Genre: Slice of life, psychological drama, romance
Length: 23 episodes
Rating: 12 for complex psychology
Tomoya Okazaki is a third year high school student resentful of his life. His mother’s death has caused his father to resort to alcohol and gambling. This results in fights between the two until Tomoya’s shoulder is injured. Tomoya has become something of a delinquent. While on a walk to school, he meets a strange girl named Nagisa Furukawa who is a year older, but repeating due to illness. The two begin spending time together and slowly, Tomoya finds his life shifting in new directions.
Clannad is essentially a story about two troubled people overcoming their past demons and rejoining the rest of the world. Nagisa is quite weak and severely lacking in confidence. Tomoya isn’t very academically strong, barely spends any time at home, and has no real direction to his life. Their chance meeting is a turning point in both their lives – they give each other confidence to move on, meet new people, and generally regain direction in their lives.
Clannad is one of those series where very little actually happens, it’s all about the psychology of the journey as the characters “repair” each other. The plots that do occur are relatively meaningless in the grand scheme of things (Nagisa wanting to start a theatre club, etc.), but they serve to bring the characters closer together, and force them to interact with other, equally damaged characters.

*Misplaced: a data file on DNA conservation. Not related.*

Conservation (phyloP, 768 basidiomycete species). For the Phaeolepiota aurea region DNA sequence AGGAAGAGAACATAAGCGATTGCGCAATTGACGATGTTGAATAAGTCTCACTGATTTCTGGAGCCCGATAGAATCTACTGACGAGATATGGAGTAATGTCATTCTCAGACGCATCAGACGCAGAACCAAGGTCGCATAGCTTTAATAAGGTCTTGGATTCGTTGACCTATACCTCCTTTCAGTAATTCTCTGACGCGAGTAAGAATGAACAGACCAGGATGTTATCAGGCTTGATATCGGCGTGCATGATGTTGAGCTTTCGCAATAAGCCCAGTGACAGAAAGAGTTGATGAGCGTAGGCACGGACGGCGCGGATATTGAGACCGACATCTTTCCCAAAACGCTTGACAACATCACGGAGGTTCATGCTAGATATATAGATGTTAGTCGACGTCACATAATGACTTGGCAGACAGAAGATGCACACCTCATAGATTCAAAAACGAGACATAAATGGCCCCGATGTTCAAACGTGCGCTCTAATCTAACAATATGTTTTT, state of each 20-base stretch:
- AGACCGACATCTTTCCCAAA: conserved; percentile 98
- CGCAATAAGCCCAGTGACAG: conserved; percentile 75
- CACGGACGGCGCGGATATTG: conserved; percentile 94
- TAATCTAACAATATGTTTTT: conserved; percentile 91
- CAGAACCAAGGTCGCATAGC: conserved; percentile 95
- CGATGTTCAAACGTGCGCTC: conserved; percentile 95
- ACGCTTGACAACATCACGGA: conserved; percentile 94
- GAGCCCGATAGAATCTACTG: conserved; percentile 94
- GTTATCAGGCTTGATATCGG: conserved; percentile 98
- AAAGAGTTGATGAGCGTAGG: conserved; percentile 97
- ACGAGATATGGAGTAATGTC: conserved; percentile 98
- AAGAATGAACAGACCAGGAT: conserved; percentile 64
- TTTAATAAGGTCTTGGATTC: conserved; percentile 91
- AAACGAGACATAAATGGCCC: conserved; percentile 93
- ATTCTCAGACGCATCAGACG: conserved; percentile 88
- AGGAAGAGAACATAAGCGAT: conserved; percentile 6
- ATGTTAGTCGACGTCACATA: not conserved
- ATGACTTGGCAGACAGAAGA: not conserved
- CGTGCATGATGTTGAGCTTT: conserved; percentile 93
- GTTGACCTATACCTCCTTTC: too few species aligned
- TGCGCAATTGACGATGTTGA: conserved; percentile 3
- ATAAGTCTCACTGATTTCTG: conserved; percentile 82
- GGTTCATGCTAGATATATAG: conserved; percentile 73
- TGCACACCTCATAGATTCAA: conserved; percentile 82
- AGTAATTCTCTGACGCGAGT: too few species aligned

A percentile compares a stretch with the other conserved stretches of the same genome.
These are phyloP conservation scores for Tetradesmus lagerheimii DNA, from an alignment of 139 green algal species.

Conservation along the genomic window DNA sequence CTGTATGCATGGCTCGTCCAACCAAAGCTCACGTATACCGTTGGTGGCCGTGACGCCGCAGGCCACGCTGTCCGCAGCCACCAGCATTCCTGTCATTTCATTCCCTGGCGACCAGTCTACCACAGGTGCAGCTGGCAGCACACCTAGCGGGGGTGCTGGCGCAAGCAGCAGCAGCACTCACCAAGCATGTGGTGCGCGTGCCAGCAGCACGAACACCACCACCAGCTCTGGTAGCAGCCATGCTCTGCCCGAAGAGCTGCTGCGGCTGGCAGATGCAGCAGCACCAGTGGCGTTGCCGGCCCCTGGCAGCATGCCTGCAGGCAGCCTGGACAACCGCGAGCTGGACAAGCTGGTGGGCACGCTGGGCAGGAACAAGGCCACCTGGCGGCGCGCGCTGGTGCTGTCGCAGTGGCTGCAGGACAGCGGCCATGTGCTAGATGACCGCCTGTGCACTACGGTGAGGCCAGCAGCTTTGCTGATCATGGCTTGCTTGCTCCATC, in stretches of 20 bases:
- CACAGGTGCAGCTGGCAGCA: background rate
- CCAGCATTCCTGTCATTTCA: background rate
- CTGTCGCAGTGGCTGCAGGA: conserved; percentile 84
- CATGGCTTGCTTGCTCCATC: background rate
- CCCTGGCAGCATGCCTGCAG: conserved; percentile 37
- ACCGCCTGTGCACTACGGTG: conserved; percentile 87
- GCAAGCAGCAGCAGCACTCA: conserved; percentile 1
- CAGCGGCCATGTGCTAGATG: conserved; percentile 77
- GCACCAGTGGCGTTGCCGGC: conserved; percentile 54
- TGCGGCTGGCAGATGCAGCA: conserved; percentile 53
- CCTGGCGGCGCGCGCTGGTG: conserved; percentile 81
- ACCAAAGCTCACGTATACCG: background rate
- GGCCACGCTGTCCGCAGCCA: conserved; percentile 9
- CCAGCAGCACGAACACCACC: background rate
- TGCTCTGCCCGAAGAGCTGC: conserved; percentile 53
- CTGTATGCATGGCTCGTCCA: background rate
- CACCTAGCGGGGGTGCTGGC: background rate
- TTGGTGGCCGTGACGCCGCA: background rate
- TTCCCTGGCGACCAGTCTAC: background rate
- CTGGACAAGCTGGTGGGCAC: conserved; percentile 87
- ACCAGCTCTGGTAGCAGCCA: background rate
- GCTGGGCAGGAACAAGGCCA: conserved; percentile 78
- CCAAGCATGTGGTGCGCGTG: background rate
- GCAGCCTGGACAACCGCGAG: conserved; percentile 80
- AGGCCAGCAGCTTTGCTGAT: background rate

This is good psychological stuff with light comedy moments injecting some levity into the series. However, the pace is quite slow, and if you’re after an action series, this is not for you.
Clannad – After StoryLength: 22 episodes (there are also some OVAs due, they’re separate) Rating: 12 for complex and mature themes Score: Excellent
The second series picks up where the first left off without even a bump, instantly delivering more of the same. It isn’t until a good few episodes in that the story starts to change. It’s hard to describe without spoilers, but the more serious events start with Tomoya leaving school, needing to find a job and direction in life, and making the hard decisions that so many male anime leads never do.
Fundamentally, the story isn’t about the events that happen as about the effect of those events on the characters. Nagisa and Tomoya have had a profound effect on each other’s lives, and as their relationship deepens you know that it isn’t simply based on attraction, but on need, respect, affection and concern.
It’s only fair to warn you, the story does get very depressing later on. And it has the courage to stay there: where other anime would have waved a magic wand, thrown in a change, anything to change the mood, Clannad stays with it, because that way it can reveal more of the characters. Clannad really does stand above the ranks of ‘harem’ series, such that the word doesn’t describe it any more. It follows the characters for years as they change, and depicts their story with more depth, reality and understanding.
There are a lot of romance and harem anime out there. Clannad has set a new bar for them to air for.
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